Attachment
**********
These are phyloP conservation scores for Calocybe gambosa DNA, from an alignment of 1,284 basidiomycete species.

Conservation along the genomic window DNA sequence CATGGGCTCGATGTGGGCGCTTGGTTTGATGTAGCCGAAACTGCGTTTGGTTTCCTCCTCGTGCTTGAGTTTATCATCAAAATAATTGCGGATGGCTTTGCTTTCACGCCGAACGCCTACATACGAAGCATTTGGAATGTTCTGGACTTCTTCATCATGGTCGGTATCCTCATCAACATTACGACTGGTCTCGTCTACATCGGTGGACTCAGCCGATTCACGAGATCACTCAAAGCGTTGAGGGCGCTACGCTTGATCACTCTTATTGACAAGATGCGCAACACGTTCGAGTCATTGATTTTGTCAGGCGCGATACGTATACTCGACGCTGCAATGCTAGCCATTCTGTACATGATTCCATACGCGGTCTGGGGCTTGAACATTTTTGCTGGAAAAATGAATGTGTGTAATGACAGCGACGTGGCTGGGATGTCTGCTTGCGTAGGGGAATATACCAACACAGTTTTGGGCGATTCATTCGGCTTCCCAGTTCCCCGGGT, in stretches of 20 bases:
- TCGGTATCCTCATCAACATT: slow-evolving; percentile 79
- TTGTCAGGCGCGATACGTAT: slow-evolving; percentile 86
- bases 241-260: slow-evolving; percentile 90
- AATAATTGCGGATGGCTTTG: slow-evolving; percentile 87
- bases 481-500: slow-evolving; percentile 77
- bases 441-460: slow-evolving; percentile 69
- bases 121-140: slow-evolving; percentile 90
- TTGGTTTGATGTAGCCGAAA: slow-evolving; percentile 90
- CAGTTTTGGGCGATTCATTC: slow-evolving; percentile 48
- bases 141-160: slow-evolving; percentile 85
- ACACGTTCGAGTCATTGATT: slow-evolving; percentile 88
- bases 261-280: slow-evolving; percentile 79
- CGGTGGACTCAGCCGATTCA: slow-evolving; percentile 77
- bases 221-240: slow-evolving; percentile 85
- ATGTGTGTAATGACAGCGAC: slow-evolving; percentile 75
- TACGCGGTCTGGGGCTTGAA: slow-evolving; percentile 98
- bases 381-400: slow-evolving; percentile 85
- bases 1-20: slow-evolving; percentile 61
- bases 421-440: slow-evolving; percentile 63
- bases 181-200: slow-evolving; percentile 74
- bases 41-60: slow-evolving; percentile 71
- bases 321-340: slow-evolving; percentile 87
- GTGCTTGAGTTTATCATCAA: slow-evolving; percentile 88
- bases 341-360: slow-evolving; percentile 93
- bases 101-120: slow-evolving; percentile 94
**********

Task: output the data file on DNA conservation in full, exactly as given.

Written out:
These are phyloP conservation scores for Calocybe gambosa DNA, from an alignment of 1,284 basidiomycete species.

Conservation along the genomic window DNA sequence CATGGGCTCGATGTGGGCGCTTGGTTTGATGTAGCCGAAACTGCGTTTGGTTTCCTCCTCGTGCTTGAGTTTATCATCAAAATAATTGCGGATGGCTTTGCTTTCACGCCGAACGCCTACATACGAAGCATTTGGAATGTTCTGGACTTCTTCATCATGGTCGGTATCCTCATCAACATTACGACTGGTCTCGTCTACATCGGTGGACTCAGCCGATTCACGAGATCACTCAAAGCGTTGAGGGCGCTACGCTTGATCACTCTTATTGACAAGATGCGCAACACGTTCGAGTCATTGATTTTGTCAGGCGCGATACGTATACTCGACGCTGCAATGCTAGCCATTCTGTACATGATTCCATACGCGGTCTGGGGCTTGAACATTTTTGCTGGAAAAATGAATGTGTGTAATGACAGCGACGTGGCTGGGATGTCTGCTTGCGTAGGGGAATATACCAACACAGTTTTGGGCGATTCATTCGGCTTCCCAGTTCCCCGGGT, in stretches of 20 bases:
- TCGGTATCCTCATCAACATT: slow-evolving; percentile 79
- TTGTCAGGCGCGATACGTAT: slow-evolving; percentile 86
- bases 241-260: slow-evolving; percentile 90
- AATAATTGCGGATGGCTTTG: slow-evolving; percentile 87
- bases 481-500: slow-evolving; percentile 77
- bases 441-460: slow-evolving; percentile 69
- bases 121-140: slow-evolving; percentile 90
- TTGGTTTGATGTAGCCGAAA: slow-evolving; percentile 90
- CAGTTTTGGGCGATTCATTC: slow-evolving; percentile 48
- bases 141-160: slow-evolving; percentile 85
- ACACGTTCGAGTCATTGATT: slow-evolving; percentile 88
- bases 261-280: slow-evolving; percentile 79
- CGGTGGACTCAGCCGATTCA: slow-evolving; percentile 77
- bases 221-240: slow-evolving; percentile 85
- ATGTGTGTAATGACAGCGAC: slow-evolving; percentile 75
- TACGCGGTCTGGGGCTTGAA: slow-evolving; percentile 98
- bases 381-400: slow-evolving; percentile 85
- bases 1-20: slow-evolving; percentile 61
- bases 421-440: slow-evolving; percentile 63
- bases 181-200: slow-evolving; percentile 74
- bases 41-60: slow-evolving; percentile 71
- bases 321-340: slow-evolving; percentile 87
- GTGCTTGAGTTTATCATCAA: slow-evolving; percentile 88
- bases 341-360: slow-evolving; percentile 93
- bases 101-120: slow-evolving; percentile 94